ConservationFIT, from WildTrack, is designed to take the next step for footprint identification – to encourage citizen scientists, zoos, sanctuaries, field biologists, trackers and recreational visitors to capture and share images of footprints that they have taken either as part of their work, or recreation.

The footprints will then be used to monitor and protect the earth’s most at-risk animals. iNaturalist is providing the infrastructure for data to be uploaded and shared globally.

“ConservationFIT is enormously exciting. It unites the unique knowledge of those who work in the field with endangered species and modern technologies that can now identify not just species, but individuals and their sexes. That it does so in a non-invasive way is essential when dealing with animals that are so rare”, Stuart Pimm, Doris Duke Professor of Conservation Ecology, Duke University.

Observers around the world will upload their images into iNaturalist, and WildTrack will development FIT algorithms from them.  Field conservation project partners will use the technique for monitoring at a local level and feed their data back to iNaturalist.  Zoos and sanctuaries will be able to make a unique contribution to the process by collecting footprints from animals of known identity, sex and age, to form detailed reference databases for FIT algorithms.

Footprint Identification Technique analytics in JMP from SAS (Credit: Jewell/Alibhai).

It’s a global collaborative effort. All that’s needed to make a contribution is a smartphone, a keen eye, and the photo protocol available on ConservationFIT’s website.

The body of data collected through ConservationFIT will not only inform on the conservation fundamentals of numbers and distribution, but will drill down to help tackle specific challenges in human-wildlife conflict and wildlife security.

I think the programme is an exceptional and timely effort to leverage data from the global community to provide for wildlife security and wildlife welfare”, Dr Stephen Lee, Chief Scientist, US Army Research Office, North Carolina, USA.

 The day after the launch, WildTrack founders and Professor Stuart Pimm, the Doris Duke Chair of Conservation Ecology at Duke University, will celebrate the project launch and put the problem – and the opportunity – in perspective.  The conversation will be online at ConservationFIT  on 23rd May.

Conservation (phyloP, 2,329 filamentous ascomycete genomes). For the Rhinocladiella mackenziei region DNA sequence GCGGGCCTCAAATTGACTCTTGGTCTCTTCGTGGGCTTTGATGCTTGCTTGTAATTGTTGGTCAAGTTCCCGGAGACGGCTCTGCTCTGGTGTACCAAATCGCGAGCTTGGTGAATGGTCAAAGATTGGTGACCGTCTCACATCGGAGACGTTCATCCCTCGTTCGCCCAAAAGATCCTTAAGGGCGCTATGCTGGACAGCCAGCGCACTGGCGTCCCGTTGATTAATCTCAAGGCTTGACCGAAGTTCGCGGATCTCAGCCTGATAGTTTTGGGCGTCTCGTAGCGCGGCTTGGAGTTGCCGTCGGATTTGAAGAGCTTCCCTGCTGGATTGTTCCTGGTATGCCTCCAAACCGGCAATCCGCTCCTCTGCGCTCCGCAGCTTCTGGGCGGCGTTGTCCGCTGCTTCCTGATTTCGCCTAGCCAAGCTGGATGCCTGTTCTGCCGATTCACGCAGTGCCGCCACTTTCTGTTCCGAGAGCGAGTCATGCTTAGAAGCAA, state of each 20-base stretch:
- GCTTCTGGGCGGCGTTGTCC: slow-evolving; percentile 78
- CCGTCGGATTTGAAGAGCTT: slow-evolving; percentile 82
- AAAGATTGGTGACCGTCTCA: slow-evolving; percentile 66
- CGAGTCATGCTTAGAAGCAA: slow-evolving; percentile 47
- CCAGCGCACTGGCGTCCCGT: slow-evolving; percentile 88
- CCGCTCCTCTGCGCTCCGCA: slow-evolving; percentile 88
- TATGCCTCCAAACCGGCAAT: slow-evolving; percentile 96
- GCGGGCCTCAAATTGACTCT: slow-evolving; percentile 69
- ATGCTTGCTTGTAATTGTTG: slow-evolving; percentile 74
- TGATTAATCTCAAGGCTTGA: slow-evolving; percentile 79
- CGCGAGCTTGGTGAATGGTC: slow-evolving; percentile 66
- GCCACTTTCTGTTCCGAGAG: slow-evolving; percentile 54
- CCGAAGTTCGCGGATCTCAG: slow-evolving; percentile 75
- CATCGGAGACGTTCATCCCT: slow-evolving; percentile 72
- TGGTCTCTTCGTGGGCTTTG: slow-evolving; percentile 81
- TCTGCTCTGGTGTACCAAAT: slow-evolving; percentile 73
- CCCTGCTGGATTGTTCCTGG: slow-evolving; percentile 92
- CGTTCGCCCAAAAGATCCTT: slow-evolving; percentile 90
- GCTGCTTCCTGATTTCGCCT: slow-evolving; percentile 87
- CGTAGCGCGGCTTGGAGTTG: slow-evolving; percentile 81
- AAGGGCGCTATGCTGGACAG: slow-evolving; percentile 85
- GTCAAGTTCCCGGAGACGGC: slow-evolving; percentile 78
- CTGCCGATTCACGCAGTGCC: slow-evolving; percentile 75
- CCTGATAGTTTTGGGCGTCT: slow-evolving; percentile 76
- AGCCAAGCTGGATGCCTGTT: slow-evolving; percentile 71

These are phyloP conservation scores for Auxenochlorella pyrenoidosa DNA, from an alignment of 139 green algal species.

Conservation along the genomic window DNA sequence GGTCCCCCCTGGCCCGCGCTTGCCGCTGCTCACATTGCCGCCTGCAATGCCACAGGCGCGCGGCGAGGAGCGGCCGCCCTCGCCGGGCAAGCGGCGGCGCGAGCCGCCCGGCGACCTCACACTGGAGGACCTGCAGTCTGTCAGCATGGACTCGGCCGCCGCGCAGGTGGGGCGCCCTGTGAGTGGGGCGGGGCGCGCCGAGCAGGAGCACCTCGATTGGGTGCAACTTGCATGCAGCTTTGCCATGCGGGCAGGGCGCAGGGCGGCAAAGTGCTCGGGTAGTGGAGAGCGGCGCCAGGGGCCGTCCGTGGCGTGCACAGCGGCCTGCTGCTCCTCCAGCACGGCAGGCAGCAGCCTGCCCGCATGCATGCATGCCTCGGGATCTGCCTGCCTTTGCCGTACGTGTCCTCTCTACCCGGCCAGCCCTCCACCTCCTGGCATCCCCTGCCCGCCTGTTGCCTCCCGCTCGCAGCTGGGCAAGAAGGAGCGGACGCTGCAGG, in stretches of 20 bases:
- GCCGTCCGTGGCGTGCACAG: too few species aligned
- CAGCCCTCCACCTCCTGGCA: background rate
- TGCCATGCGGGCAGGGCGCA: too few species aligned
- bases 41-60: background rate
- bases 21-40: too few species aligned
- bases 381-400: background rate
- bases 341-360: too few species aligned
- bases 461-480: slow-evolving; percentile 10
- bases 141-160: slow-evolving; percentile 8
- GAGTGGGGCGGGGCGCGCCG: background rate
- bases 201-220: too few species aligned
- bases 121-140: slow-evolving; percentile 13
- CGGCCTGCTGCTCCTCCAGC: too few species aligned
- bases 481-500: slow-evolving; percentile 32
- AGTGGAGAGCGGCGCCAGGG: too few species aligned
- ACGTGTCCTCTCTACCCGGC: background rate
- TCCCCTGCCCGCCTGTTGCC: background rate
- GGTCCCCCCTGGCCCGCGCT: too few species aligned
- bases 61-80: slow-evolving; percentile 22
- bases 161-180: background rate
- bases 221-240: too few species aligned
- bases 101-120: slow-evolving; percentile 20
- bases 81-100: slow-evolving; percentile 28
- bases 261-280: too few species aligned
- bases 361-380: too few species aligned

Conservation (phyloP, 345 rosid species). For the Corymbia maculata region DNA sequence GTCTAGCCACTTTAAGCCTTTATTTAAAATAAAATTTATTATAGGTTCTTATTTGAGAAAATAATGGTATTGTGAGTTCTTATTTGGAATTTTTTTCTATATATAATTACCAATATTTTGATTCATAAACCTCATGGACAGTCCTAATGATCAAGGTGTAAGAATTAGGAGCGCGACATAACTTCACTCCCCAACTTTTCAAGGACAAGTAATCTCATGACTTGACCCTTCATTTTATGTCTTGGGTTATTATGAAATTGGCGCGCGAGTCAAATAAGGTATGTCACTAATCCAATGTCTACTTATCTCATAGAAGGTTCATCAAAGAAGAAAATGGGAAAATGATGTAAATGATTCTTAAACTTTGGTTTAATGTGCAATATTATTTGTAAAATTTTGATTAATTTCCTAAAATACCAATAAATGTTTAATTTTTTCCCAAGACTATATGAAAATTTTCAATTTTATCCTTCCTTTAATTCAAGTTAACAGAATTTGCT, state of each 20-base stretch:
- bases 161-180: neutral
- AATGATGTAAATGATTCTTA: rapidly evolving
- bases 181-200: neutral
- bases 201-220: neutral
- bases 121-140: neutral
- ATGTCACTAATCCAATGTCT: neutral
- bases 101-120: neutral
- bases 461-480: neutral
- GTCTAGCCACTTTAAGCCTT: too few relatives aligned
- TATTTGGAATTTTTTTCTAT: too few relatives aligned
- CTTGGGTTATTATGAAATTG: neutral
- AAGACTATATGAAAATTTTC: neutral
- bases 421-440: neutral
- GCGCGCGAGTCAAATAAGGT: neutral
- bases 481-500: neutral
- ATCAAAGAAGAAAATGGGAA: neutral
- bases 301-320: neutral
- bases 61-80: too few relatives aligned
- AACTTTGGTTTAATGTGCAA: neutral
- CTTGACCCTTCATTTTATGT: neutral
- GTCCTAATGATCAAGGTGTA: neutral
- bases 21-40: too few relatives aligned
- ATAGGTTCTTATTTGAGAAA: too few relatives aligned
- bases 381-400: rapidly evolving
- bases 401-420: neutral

About National Geographic Society

The National Geographic Society is a global nonprofit organization that uses the power of science, exploration, education and storytelling to illuminate and protect the wonder of our world. Since 1888, National Geographic has pushed the boundaries of exploration, investing in bold people and transformative ideas, providing more than 14,000 grants for work across all seven continents, reaching 3 million students each year through education offerings, and engaging audiences around the globe through signature experiences, stories and content. To learn more, visit or follow us on Instagram, Twitter and Facebook.

Meet the Author

Author Photo Stuart Pimm
Stuart Pimm is the Doris Duke Chair of Conservation Ecology at the Nicholas School of the Environment at Duke University. He is a world leader in the study of present day extinctions and what we can do to prevent them. Pimm received his BSc degree from Oxford University in 1971 and his Ph.D from New Mexico State University in 1974. Pimm is the author of nearly 300 scientific papers and four books. He is one of the most highly cited environmental scientists. Pimm wrote the highly acclaimed assessment of the human impact to the planet: The World According to Pimm: a Scientist Audits the Earth in 2001. His commitment to the interface between science and policy has led to his testimony to both House and Senate Committees on the re-authorization of the Endangered Species Act. He has served on National Geographic’s Committee for Research and Exploration and currently works with their Big Cats Initiative. In addition to his studies in Africa, Pimm has worked in the wet forests of Colombia, Ecuador and Brazil for decades and is a long-term collaborator of the forest fragmentation project north of Manaus, Brazil. Pimm directs SavingSpecies, a 501c3 non-profit that uses funds for carbon emissions offsets to fund local conservation groups to restore degraded lands in areas of exceptional tropical biodiversity. His international honours include the Tyler Prize for Environmental Achievement (2010), the Dr. A.H. Heineken Prize for Environmental Sciences from the Royal Netherlands Academy of Arts and Sciences (2006).